“The experience of actually riding a bike, with traffic, was much less scary than it looked. It took me two to three weeks to go from only riding the bike in the park, to only riding in the early mornings or late at night, to being comfortable riding 10 miles from Brixton to Kingston on Thames,” Berry says.

Part of learning to feel confident on the bike was about unlearning social norms.

“As a woman, I feel like I've been taught two lessons in my life that I've been trying to unteach myself,” Berry says. “One is about being inconspicuous, staying out of the way, the other one is not taking up space. To cycle effectively, you really have to be conspicuous, and you really have to take up space. So I think pushing against those things is important.”

The drive for better infrastructure

woman cycling

(Image credit: Getty)

Whilst traffic has returned to pre-pandemic levels, there are changes afoot that could help to keep the trend alive. 

Revisions to the highway code, for example, should have a “positive impact” according to CEO of charity Cycling UK, Sarah Mitchell.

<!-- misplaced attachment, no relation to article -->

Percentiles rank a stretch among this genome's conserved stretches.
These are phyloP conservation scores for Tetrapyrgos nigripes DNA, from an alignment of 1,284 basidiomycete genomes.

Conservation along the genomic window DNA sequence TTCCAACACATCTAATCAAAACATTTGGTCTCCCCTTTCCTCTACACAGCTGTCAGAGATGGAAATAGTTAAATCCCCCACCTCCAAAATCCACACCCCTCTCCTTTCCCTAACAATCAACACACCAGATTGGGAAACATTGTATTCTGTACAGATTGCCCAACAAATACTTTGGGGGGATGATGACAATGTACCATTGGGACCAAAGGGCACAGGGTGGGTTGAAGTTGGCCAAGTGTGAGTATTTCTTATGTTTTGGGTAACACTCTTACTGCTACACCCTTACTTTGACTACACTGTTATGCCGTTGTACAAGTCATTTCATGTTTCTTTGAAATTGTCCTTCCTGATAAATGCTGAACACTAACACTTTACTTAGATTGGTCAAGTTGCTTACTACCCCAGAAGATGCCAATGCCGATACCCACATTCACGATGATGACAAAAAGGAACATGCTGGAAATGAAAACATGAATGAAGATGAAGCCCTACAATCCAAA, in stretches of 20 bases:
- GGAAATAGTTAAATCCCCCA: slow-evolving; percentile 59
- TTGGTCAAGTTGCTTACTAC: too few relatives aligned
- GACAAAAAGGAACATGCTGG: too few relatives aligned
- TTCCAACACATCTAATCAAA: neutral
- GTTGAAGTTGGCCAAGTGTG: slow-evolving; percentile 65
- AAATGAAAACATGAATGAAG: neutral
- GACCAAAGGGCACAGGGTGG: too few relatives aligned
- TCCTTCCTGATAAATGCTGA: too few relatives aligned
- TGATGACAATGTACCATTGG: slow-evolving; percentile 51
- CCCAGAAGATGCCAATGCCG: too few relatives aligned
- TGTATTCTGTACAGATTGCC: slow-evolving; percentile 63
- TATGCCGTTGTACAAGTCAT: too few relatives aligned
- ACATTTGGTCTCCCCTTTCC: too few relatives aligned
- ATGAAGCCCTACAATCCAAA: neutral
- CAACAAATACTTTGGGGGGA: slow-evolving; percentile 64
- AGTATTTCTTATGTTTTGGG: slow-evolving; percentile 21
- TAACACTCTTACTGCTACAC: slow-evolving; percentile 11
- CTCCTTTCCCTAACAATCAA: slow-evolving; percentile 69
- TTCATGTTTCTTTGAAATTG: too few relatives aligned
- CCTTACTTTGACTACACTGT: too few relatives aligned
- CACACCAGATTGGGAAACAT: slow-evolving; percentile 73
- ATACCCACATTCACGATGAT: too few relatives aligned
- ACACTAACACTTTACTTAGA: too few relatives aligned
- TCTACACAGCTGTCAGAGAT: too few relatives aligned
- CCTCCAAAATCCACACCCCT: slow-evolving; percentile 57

Low traffic neighborhoods introduced in cities have remained, ditto pop-up cycle lanes, though some councils have made attempts to remove them.

“Ultimately we know that what will really make a difference will be safe cycling infrastructure,” Mitchell added. “With the elections coming up this May, the onus will be on local decision-makers to commit to providing the infrastructure needed.”

The growing number of female cyclists includes at least one member of parliament. MP for Chatham and Aylesford, Tracey Crouch, calls herself the “classic example” of a lockdown beginner. The 46-year-old bought a bike in 2020 “and really loved it.” Her enthusiasm, she says, was “helped by the low traffic, it was something I was really nervous about.”

Feeling confident on the road

Several of the women we spoke to said that cycling on the road looked much scarier than it turned out to be. However, there are some simple tips that can help you to feel more confident.

CyclingUK has put together 10 Tips for Cycling In Traffic, starting with learning to leave adequate space between yourself and the kerb, and anticipating hazards to put yourself in control.